- - Habitat Connectivity (A2A)

 

INTRODUCTION

A number of large landscape-scale initiatives to maintain or restore habitat connectivity are being carried out in North America. They are based on the premise that isolated protected areas are unable to maintain their full complement of species over time, and must remain interconnected to permit wildlife to move across the landscape between them.

A broad vision for habitat connectivity in eastern North America has been put forward by the Wildlands Network (http://www.wildlandsnetwork.org/). Examples of individual initiatives include the Yellowstone to Yukon Initiative (http://y2y.net/) in the Rocky, Columbia and Mackenzie Mountains, the Two Countries One Forest Initiative (http://www.2c1forest.org/) in the northern Appalachian and Adirondack Mountains and the Algonquin to Adirondacks Initiative between the southern Canadian Shield and the Adirondack Mountains.

Here we highlight the Algonquin to Adirondacks (A2A) Initiative which forms a critical link in eastern North America.


ALGONQUIN TO ADIRONDACKS (A2A) INITIATIVE


The Algonquin to Adirondacks region forms a critical ecological link in eastern North America, allowing the movement of wildlife across the Great Lakes-St. Lawrence River waterway. The waterway bisects the eastern portion of the continent. Although the Great Lakes and the river below Quebec City are too wide to permit most species to cross, historically, wildlife were able to migrate between the lakes or across the St. Lawrence River above Quebec City. However, intense urban and industrial development has largely blocked passage between lakes Huron and Erie and lakes Erie and Ontario, as well as along portions of the St. Lawrence, especially in the vicinity of Montreal and Quebec City.



The most important remaining connection across the waterway is located between the eastern end of Lake Ontario and Montreal. This region is the focus of the A2A initiative that began more than two decades ago to maintain and restore the web of ecological connections between the Algonquin Highlands of Ontario and the Adirondack Mountains of New York State. A2A is a key link in a much broader set of connections through eastern North America.

A2A Region

The A2A region encompasses the two large parks, Algonquin Provincial Park and Adirondack State Park, which form its northwestern and southeastern anchors respectively, as well as the broad area between. It extends from the eastern basin of Lake Ontario to the western outskirts of Montreal. Between the two large parks there are a number of small protected areas, the largest being Gatineau and Kawartha Highlands parks. About two million people live within the region. Its largest urban centre is Ottawa-Gatineau, although there are a number of smaller cities such as Kingston, Plattsburgh, Watertown and Cornwall, as well as many towns and villages. There are several First Nation communities, and a large portion of the A2A region is currently the subject of a land claim negotiation between the Algonquins of Ontario and provincial and federal governments. Much of the land between Algonquin and Adirondack parks is privately owned. Tens of millions of people live within a few hours drive of the region in centre such as Montreal, the Greater Toronto Area, Buffalo, Albany, Boston, New York and Philadelphia.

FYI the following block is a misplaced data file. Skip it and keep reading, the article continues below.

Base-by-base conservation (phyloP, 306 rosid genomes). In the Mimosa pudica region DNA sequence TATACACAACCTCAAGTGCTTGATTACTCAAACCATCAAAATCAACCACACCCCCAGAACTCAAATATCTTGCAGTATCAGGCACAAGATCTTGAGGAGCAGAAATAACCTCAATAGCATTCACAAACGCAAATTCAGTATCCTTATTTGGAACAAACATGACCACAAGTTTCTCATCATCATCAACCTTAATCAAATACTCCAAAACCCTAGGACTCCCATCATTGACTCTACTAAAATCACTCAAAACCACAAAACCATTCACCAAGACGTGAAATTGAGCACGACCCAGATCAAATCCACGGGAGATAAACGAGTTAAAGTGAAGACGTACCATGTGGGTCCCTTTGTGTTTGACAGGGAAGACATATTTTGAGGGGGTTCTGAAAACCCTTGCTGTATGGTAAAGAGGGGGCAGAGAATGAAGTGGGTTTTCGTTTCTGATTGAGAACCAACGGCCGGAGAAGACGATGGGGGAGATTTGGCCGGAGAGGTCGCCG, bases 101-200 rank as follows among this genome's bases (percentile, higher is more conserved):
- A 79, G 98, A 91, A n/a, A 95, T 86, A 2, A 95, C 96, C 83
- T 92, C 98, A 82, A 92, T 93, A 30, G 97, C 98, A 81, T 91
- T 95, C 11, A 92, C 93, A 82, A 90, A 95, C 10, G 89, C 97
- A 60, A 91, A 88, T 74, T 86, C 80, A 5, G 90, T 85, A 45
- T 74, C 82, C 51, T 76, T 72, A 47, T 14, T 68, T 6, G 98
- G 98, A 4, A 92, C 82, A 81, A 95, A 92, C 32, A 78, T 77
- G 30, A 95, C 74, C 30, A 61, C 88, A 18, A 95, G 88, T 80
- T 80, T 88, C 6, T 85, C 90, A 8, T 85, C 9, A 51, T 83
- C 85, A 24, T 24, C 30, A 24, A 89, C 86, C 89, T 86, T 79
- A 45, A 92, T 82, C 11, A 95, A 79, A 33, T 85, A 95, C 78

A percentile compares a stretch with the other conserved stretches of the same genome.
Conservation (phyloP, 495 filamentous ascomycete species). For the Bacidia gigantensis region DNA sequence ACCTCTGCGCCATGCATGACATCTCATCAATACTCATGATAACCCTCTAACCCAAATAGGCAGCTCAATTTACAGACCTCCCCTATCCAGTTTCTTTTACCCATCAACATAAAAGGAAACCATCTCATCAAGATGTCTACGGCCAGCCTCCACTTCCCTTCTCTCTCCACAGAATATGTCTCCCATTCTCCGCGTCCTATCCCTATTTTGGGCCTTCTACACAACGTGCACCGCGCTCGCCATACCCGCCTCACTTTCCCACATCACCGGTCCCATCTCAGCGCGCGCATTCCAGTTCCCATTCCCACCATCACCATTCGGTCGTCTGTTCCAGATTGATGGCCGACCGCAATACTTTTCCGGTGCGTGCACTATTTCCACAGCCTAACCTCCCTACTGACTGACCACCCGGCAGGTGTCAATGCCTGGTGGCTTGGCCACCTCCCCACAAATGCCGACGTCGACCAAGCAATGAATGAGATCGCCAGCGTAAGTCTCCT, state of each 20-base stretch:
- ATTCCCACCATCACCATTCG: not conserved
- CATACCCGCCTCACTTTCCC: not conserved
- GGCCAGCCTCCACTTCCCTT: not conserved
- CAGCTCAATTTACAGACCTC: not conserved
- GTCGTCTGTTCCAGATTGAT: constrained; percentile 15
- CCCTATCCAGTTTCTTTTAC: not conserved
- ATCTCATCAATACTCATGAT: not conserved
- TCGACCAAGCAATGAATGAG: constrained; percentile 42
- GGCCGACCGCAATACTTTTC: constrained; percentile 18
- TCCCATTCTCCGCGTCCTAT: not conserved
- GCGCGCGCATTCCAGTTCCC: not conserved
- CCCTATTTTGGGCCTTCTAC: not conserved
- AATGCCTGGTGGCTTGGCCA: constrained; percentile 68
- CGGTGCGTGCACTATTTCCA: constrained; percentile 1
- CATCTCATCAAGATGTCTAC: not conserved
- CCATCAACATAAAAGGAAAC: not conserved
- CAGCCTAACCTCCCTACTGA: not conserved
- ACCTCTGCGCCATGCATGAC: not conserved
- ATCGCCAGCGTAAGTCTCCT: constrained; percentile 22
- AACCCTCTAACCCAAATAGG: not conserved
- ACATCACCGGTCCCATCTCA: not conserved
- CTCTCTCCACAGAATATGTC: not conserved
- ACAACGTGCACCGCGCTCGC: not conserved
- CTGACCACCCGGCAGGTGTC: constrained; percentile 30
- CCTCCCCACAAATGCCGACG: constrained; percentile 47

A2A Geology

The geology of the A2A region is critical to understanding its importance as an ecological link. Much of the region lies on the rugged Canadian Shield, a vast area of Precambrian igneous and metamorphic rocks that extends over much of eastern and central Canada. Both Algonquin and Adirondack parks are on the Canadian Shield and are connected by a narrow band of Precambrian rocks known as the Frontenac Arch. The southeastern portion of the Canadian Shield, including the A2A region, was once a lofty mountain range, known as the Grenville Mountains, created during a period of continental collision more than a billion years ago. Over hundreds of millions of years the Grenville Mountains were eroded to a depth of several tens of kilometres. Shallow seas invaded the region in the Paleozoic. Flat-lying sedimentary rocks, laid down in these shallow seas, overlie Precambrian rocks on either side of the Frontenac Arch. It is on these sedimentary rocks that most of the region's agricultural lands are found. Over the past few million years a dome-shaped uplift has produced the mountainous topography of the Adirondacks.  



Drainage in the A2A region is governed largely by geology. The largest river in the region is the St. Lawrence which cuts across the area, draining the Great Lakes. The Ottawa River flows through the northeastern portion of the region to join the St. Lawrence at Montreal. Rivers and streams in the Algonquin and Madawaska Highlands radiate off the highlands to the Ottawa River and Georgian Bay. Those in the Adirondack Mountains radiated off the dome to the St. Lawrence, Lake Ontario, the Albany River or Lake Champlain. Along the Frontenac Arch the rivers flow either northeast to the Ottawa or southwest to Lake Ontario.